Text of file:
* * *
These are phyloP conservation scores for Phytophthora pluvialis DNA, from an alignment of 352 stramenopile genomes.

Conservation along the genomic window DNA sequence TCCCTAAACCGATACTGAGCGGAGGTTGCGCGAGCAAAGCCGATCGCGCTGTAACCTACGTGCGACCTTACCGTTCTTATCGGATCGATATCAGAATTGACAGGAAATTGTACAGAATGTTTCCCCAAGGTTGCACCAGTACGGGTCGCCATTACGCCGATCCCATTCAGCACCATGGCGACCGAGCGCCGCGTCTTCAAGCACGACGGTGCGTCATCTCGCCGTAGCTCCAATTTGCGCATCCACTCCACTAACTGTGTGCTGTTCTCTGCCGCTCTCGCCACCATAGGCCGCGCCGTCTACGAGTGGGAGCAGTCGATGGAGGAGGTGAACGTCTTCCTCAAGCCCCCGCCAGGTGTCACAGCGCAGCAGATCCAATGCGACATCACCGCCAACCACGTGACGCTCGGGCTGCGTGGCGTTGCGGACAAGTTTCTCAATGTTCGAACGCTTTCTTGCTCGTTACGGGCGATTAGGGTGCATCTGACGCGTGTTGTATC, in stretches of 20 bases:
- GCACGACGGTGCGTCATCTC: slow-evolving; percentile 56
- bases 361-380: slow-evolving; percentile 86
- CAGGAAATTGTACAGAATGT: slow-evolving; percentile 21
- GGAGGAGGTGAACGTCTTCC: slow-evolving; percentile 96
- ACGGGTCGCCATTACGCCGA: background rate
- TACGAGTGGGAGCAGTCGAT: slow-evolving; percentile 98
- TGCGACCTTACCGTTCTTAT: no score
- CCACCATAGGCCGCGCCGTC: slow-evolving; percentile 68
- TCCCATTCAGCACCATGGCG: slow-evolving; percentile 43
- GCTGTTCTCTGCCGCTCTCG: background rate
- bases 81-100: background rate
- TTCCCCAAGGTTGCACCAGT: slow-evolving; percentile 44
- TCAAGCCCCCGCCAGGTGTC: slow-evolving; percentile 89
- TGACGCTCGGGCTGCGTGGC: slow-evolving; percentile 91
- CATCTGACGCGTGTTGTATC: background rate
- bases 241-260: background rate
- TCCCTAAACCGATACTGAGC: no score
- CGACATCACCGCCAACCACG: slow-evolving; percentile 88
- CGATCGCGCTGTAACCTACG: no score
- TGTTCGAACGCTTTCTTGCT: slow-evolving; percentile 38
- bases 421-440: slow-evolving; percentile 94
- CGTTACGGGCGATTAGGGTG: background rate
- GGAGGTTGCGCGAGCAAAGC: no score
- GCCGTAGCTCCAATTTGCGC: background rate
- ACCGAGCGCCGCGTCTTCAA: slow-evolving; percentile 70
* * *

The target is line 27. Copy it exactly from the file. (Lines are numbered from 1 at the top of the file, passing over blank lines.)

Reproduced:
- ACCGAGCGCCGCGTCTTCAA: slow-evolving; percentile 70